Hey, so over the past day or so have you noticed a slight annoying kind of nagging feeling penetrating your political mind? Not quite sure what it is? Well, let me bring you up to speed. Ralph Nader has decided to throw his hat into the presidential ring. I swear, does the man not have hobbies? Can't he take up golf or something instead of messing with our elections every time? In full disclosure, during the election of 2000 I was a brand spanking new voter who was just as excited as could be to punch my card for Nader. But hold onto that rotten fruit; I didn't go through with it. Back then, I didn't like Al Gore all that much (I blame the media) and though at that time I didn't hate Bush, I did suspect that he might actually be mentally retarded, so Nader it was. I was being a rebel--sticking it to the two party system. Channeling Lou Dobbs before I even knew who Lou Dobbs was. But then the race just got way too close and since I wanted to make sure Gore got elected, I switched my vote at the last minute. And he did get elected, yet somehow, here we are. Sigh.

So anyway, Nader joins us for an interview and he's all, "Big business bad." "Drug companies suck." "Yada, yada, yada." It's not that I don't agree with him; it's that I don't agree with how he's fighting for his causes. I care about healthcare, but I'm not going to go stand in the street and shout about it because that will only get me cussed at and probably hit. You have to be practical when you attack a problem. Nader tells us that this campaign is about raising awareness of issues, but if that's all he wants, why doesn't he just raise money to buy airtime or ad space. Money talks in this world. The more you have, the more you're heard. Ralph should just buy himself the publicity instead of getting it by screwing up a presidential election.

Transitioning now to a Dan Simon piece on a 15 year old named Larry King who was gunned down at his school for being gay. If he was straight, Larry might have been given grief for having the same name as a 200-year-old talk show host, but because he was gay he was relentlessly bullied for wearing a feminine look. Then one day a fellow classmate shot him in the back of the head. The shooter is barely 14 and has been charged as an adult with first-degree murder and carrying out a hate crime. Dan then tell us the case is complicated because it's believed the shooter may have been humiliated because Larry had a crush on him and made it known. Oh, please. This "gay panic" stuff is sick and should never hold up in court. Just think if something tried to claim "black panic." Don't get me wrong, the kid is too young to be charged as an adult, but a hate crime should never be rationalized.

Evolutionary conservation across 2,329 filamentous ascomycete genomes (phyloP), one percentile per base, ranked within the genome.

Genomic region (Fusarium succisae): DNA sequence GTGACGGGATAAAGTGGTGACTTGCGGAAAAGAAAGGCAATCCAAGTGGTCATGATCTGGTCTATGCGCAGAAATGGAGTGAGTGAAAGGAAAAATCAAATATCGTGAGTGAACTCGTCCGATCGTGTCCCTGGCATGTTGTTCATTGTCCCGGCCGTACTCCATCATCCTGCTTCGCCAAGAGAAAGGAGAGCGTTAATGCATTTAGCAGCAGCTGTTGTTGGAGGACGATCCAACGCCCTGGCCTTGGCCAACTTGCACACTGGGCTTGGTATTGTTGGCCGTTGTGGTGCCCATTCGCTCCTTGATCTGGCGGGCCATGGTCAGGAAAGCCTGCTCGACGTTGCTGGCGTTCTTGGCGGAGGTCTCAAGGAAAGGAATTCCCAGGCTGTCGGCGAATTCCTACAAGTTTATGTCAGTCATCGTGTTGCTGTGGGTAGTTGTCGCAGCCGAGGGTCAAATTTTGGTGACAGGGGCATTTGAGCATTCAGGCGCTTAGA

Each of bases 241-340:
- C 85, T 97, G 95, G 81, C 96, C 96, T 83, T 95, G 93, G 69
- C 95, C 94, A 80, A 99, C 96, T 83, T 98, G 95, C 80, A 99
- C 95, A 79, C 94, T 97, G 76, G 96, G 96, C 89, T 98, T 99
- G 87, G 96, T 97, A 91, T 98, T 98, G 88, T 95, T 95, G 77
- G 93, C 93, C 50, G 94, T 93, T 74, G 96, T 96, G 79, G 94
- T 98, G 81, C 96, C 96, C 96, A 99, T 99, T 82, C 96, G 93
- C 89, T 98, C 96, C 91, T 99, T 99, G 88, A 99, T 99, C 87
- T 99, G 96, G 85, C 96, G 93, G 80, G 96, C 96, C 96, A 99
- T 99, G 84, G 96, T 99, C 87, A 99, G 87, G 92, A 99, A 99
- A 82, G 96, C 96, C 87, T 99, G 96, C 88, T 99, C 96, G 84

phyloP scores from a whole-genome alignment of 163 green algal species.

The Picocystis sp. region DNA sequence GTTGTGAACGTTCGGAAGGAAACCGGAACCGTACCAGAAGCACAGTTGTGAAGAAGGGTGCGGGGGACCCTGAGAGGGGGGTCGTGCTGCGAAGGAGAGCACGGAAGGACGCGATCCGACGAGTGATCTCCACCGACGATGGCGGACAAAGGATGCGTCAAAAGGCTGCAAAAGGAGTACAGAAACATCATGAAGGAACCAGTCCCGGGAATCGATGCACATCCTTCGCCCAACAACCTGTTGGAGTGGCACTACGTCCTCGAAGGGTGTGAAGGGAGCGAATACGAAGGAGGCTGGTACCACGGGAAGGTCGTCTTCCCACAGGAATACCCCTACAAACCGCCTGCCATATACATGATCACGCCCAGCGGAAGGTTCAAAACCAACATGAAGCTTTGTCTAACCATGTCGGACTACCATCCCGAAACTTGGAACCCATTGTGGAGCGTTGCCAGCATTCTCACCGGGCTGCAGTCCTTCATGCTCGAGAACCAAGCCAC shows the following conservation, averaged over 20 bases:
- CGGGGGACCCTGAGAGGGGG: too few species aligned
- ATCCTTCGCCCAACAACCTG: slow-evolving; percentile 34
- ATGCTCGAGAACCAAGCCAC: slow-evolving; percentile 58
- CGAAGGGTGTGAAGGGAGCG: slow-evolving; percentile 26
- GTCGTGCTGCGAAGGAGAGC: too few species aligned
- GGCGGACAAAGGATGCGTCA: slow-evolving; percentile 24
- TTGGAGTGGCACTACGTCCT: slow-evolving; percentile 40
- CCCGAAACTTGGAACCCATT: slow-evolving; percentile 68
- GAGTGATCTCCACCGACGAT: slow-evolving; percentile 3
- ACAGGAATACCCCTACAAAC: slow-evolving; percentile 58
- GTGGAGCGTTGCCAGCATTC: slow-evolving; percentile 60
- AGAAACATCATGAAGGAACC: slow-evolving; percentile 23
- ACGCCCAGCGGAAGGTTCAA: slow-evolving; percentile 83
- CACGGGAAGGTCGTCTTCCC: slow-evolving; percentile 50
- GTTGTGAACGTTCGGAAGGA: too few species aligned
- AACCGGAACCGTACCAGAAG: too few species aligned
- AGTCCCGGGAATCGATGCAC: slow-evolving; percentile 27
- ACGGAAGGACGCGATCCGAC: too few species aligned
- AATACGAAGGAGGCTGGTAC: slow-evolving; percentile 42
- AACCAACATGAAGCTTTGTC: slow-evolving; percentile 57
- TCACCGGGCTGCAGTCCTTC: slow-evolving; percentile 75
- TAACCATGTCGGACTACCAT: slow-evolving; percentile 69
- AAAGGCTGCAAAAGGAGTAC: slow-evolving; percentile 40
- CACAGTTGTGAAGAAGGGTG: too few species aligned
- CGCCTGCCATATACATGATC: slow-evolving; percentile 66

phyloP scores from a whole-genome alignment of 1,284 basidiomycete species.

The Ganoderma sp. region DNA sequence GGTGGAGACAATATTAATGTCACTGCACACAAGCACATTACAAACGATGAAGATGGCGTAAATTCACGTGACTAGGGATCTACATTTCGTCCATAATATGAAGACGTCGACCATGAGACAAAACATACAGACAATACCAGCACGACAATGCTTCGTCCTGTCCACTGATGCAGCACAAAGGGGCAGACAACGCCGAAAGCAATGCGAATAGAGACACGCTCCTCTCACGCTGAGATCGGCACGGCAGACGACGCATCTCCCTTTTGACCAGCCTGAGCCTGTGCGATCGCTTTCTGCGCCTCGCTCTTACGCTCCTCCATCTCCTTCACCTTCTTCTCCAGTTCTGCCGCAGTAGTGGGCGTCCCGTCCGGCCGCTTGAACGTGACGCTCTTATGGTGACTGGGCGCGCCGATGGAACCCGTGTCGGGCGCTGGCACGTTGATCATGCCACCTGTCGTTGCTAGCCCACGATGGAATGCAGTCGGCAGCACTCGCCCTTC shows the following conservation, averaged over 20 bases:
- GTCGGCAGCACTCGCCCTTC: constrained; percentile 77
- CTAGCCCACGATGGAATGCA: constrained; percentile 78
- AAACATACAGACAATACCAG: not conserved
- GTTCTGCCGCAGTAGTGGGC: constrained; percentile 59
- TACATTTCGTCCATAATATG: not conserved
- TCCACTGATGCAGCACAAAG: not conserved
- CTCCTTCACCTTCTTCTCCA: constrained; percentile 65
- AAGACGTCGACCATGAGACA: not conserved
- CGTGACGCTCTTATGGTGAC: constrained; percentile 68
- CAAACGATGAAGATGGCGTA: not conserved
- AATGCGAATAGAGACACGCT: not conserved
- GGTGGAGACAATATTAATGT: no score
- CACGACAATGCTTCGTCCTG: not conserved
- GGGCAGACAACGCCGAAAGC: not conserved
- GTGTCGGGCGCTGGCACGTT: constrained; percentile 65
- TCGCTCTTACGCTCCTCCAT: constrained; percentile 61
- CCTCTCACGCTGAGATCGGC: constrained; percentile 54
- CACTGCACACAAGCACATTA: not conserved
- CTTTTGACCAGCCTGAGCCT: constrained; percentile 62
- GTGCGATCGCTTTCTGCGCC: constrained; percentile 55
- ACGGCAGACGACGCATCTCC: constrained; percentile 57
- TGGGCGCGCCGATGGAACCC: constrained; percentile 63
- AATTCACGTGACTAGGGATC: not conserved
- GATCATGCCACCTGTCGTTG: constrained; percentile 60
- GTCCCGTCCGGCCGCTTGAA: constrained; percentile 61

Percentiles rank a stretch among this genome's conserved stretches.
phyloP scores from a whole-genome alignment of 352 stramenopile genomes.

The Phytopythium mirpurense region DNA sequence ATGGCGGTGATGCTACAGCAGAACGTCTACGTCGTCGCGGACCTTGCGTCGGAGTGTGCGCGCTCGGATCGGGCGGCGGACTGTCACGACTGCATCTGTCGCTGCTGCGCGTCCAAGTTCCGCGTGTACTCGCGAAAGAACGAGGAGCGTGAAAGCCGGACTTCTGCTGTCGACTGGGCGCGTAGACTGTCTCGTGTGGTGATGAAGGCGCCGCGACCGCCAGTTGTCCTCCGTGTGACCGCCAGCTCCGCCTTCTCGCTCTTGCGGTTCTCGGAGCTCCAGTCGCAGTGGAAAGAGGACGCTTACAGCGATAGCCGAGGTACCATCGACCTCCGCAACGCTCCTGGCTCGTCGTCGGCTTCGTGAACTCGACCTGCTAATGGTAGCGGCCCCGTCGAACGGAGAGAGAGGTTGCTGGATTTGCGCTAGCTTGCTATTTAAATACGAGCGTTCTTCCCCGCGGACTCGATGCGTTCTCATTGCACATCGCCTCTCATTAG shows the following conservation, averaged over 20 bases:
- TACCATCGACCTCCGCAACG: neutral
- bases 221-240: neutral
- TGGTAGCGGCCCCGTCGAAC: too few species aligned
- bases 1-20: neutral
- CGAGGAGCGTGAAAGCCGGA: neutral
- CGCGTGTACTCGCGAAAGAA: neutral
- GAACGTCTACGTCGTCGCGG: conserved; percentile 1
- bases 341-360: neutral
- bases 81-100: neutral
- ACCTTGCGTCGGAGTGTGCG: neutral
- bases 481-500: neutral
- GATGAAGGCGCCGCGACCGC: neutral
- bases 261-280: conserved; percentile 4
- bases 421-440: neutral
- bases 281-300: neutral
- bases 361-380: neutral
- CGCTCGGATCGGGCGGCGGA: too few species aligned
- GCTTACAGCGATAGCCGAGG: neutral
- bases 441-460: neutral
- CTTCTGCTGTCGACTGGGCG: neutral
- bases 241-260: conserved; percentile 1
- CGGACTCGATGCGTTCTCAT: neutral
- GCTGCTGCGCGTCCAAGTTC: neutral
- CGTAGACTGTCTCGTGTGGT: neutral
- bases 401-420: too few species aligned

For more on this topic, we're joined by adolescent psychiatrist, Dr. Charles Sophy. They talk about bullying and Charles' solution is to work tolerance into the educational system. Yeah, that's gonna work well. Has Charles met the Right Wing? Because they don't so much like that word. Anderson points out that slurs against gays are still accepted in most high schools. Yep, pretty much. I remember years ago having a really long argument with one of the brother's friends because he just didn't get why it was wrong to refer to something bad by saying "that's so gay." Kid probably still says it. But people are probably more tolerant now than they were a couple of decades ago, so, baby steps, I guess.

Our last piece of the night is from Christiane Amanpour, on the disabling of North Korea's nuclear facility. In return, the North Koreans want fuel, aid, and to be off the U.S. list of state sponsors of terrorism. That ain't happening yet, so the disabling has slowed down. But it's not a total wash because both countries seem committed to the deal; it's just going to take a while for both sides to get what they want. In related news, the New York Philharmonic orchestra is there. Uh, because they heard North Korea is lovely this time of year? I don't really know what's up with that, but after her piece, Christiane tell us they're being very well received. Hm, maybe we should always include music in our diplomacy.

The Shot tonight is this adorable kid singing "Hey Jude." Oh, and he's got a guitar. Apparently he does a whole bunch of Beatles songs. Anderson does not believe the YouTube post's claim that he doesn't get help from family or friends. I gotta go with our anchor on this one. The kid's doing the Beatles. Hello! Of course he gets by with a little help from his friends. It's in the lyrics, man. The show was pretty good tonight. Actual other news creeped out from under all the politics. I love the politics, but the tunnel vision on the topic is a bit much. B